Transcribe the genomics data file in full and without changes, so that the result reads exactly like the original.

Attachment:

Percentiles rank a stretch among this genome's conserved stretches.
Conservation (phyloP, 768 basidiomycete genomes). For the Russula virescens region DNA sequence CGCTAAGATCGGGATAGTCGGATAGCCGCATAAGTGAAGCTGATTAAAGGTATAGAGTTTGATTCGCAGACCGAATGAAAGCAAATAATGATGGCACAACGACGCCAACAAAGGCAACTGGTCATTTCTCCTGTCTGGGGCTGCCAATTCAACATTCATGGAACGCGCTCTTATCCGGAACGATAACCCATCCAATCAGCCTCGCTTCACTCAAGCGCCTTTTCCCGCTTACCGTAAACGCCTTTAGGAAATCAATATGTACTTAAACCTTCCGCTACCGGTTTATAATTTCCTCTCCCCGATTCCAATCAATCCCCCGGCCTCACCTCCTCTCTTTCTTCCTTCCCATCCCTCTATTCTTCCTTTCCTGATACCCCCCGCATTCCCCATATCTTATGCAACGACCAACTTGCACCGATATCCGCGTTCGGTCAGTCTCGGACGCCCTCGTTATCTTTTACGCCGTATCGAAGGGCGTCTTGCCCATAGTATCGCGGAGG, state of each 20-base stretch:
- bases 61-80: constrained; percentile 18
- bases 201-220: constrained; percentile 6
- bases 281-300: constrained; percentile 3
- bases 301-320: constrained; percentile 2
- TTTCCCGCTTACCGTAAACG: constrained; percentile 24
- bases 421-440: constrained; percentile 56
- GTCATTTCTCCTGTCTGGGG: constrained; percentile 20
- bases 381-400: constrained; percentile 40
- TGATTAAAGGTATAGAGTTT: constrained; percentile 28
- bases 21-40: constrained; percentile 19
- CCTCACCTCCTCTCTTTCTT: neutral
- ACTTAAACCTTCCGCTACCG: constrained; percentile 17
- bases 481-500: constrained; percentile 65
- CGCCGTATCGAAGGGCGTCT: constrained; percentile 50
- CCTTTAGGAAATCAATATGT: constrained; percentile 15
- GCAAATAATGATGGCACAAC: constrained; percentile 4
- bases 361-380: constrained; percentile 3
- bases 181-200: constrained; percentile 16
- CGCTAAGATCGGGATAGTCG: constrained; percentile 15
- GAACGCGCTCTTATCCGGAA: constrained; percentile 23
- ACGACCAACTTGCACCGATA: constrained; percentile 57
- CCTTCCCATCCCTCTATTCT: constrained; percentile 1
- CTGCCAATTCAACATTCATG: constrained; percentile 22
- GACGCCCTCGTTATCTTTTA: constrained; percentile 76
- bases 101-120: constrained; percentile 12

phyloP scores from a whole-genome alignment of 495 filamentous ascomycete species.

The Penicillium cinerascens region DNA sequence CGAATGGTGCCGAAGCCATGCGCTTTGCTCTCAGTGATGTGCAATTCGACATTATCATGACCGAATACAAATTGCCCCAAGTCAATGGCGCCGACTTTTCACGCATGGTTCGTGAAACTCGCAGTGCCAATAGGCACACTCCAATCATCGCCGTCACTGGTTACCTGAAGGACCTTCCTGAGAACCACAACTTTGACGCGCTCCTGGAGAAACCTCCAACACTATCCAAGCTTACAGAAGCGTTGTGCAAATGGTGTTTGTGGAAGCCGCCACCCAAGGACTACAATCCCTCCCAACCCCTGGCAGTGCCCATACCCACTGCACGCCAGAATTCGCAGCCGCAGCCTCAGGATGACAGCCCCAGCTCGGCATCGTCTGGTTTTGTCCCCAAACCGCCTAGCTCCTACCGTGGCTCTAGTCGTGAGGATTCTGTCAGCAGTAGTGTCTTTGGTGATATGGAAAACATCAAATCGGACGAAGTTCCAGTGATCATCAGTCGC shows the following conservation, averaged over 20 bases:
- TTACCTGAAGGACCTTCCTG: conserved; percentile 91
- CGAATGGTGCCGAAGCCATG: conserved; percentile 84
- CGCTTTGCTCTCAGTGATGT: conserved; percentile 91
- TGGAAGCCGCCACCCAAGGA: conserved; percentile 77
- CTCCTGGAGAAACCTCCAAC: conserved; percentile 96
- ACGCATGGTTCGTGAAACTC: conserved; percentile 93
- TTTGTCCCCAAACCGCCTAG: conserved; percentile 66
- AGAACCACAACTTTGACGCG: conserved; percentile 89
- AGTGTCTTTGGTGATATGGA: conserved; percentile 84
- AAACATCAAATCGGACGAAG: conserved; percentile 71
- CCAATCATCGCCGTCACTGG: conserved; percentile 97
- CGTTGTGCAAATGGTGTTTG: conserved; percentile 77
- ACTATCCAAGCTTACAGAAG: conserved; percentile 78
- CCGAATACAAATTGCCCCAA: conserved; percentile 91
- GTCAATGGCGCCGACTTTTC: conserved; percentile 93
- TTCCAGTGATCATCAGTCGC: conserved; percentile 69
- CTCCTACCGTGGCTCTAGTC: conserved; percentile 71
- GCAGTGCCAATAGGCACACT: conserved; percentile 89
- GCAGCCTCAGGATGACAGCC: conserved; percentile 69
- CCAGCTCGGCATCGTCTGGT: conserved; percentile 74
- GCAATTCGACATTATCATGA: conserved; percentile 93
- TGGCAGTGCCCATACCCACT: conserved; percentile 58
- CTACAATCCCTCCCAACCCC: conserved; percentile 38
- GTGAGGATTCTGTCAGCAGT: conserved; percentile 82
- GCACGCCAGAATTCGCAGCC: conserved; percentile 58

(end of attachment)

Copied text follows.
Percentiles rank a stretch among this genome's conserved stretches.
Conservation (phyloP, 768 basidiomycete genomes). For the Russula virescens region DNA sequence CGCTAAGATCGGGATAGTCGGATAGCCGCATAAGTGAAGCTGATTAAAGGTATAGAGTTTGATTCGCAGACCGAATGAAAGCAAATAATGATGGCACAACGACGCCAACAAAGGCAACTGGTCATTTCTCCTGTCTGGGGCTGCCAATTCAACATTCATGGAACGCGCTCTTATCCGGAACGATAACCCATCCAATCAGCCTCGCTTCACTCAAGCGCCTTTTCCCGCTTACCGTAAACGCCTTTAGGAAATCAATATGTACTTAAACCTTCCGCTACCGGTTTATAATTTCCTCTCCCCGATTCCAATCAATCCCCCGGCCTCACCTCCTCTCTTTCTTCCTTCCCATCCCTCTATTCTTCCTTTCCTGATACCCCCCGCATTCCCCATATCTTATGCAACGACCAACTTGCACCGATATCCGCGTTCGGTCAGTCTCGGACGCCCTCGTTATCTTTTACGCCGTATCGAAGGGCGTCTTGCCCATAGTATCGCGGAGG, state of each 20-base stretch:
- bases 61-80: constrained; percentile 18
- bases 201-220: constrained; percentile 6
- bases 281-300: constrained; percentile 3
- bases 301-320: constrained; percentile 2
- TTTCCCGCTTACCGTAAACG: constrained; percentile 24
- bases 421-440: constrained; percentile 56
- GTCATTTCTCCTGTCTGGGG: constrained; percentile 20
- bases 381-400: constrained; percentile 40
- TGATTAAAGGTATAGAGTTT: constrained; percentile 28
- bases 21-40: constrained; percentile 19
- CCTCACCTCCTCTCTTTCTT: neutral
- ACTTAAACCTTCCGCTACCG: constrained; percentile 17
- bases 481-500: constrained; percentile 65
- CGCCGTATCGAAGGGCGTCT: constrained; percentile 50
- CCTTTAGGAAATCAATATGT: constrained; percentile 15
- GCAAATAATGATGGCACAAC: constrained; percentile 4
- bases 361-380: constrained; percentile 3
- bases 181-200: constrained; percentile 16
- CGCTAAGATCGGGATAGTCG: constrained; percentile 15
- GAACGCGCTCTTATCCGGAA: constrained; percentile 23
- ACGACCAACTTGCACCGATA: constrained; percentile 57
- CCTTCCCATCCCTCTATTCT: constrained; percentile 1
- CTGCCAATTCAACATTCATG: constrained; percentile 22
- GACGCCCTCGTTATCTTTTA: constrained; percentile 76
- bases 101-120: constrained; percentile 12

phyloP scores from a whole-genome alignment of 495 filamentous ascomycete species.

The Penicillium cinerascens region DNA sequence CGAATGGTGCCGAAGCCATGCGCTTTGCTCTCAGTGATGTGCAATTCGACATTATCATGACCGAATACAAATTGCCCCAAGTCAATGGCGCCGACTTTTCACGCATGGTTCGTGAAACTCGCAGTGCCAATAGGCACACTCCAATCATCGCCGTCACTGGTTACCTGAAGGACCTTCCTGAGAACCACAACTTTGACGCGCTCCTGGAGAAACCTCCAACACTATCCAAGCTTACAGAAGCGTTGTGCAAATGGTGTTTGTGGAAGCCGCCACCCAAGGACTACAATCCCTCCCAACCCCTGGCAGTGCCCATACCCACTGCACGCCAGAATTCGCAGCCGCAGCCTCAGGATGACAGCCCCAGCTCGGCATCGTCTGGTTTTGTCCCCAAACCGCCTAGCTCCTACCGTGGCTCTAGTCGTGAGGATTCTGTCAGCAGTAGTGTCTTTGGTGATATGGAAAACATCAAATCGGACGAAGTTCCAGTGATCATCAGTCGC shows the following conservation, averaged over 20 bases:
- TTACCTGAAGGACCTTCCTG: conserved; percentile 91
- CGAATGGTGCCGAAGCCATG: conserved; percentile 84
- CGCTTTGCTCTCAGTGATGT: conserved; percentile 91
- TGGAAGCCGCCACCCAAGGA: conserved; percentile 77
- CTCCTGGAGAAACCTCCAAC: conserved; percentile 96
- ACGCATGGTTCGTGAAACTC: conserved; percentile 93
- TTTGTCCCCAAACCGCCTAG: conserved; percentile 66
- AGAACCACAACTTTGACGCG: conserved; percentile 89
- AGTGTCTTTGGTGATATGGA: conserved; percentile 84
- AAACATCAAATCGGACGAAG: conserved; percentile 71
- CCAATCATCGCCGTCACTGG: conserved; percentile 97
- CGTTGTGCAAATGGTGTTTG: conserved; percentile 77
- ACTATCCAAGCTTACAGAAG: conserved; percentile 78
- CCGAATACAAATTGCCCCAA: conserved; percentile 91
- GTCAATGGCGCCGACTTTTC: conserved; percentile 93
- TTCCAGTGATCATCAGTCGC: conserved; percentile 69
- CTCCTACCGTGGCTCTAGTC: conserved; percentile 71
- GCAGTGCCAATAGGCACACT: conserved; percentile 89
- GCAGCCTCAGGATGACAGCC: conserved; percentile 69
- CCAGCTCGGCATCGTCTGGT: conserved; percentile 74
- GCAATTCGACATTATCATGA: conserved; percentile 93
- TGGCAGTGCCCATACCCACT: conserved; percentile 58
- CTACAATCCCTCCCAACCCC: conserved; percentile 38
- GTGAGGATTCTGTCAGCAGT: conserved; percentile 82
- GCACGCCAGAATTCGCAGCC: conserved; percentile 58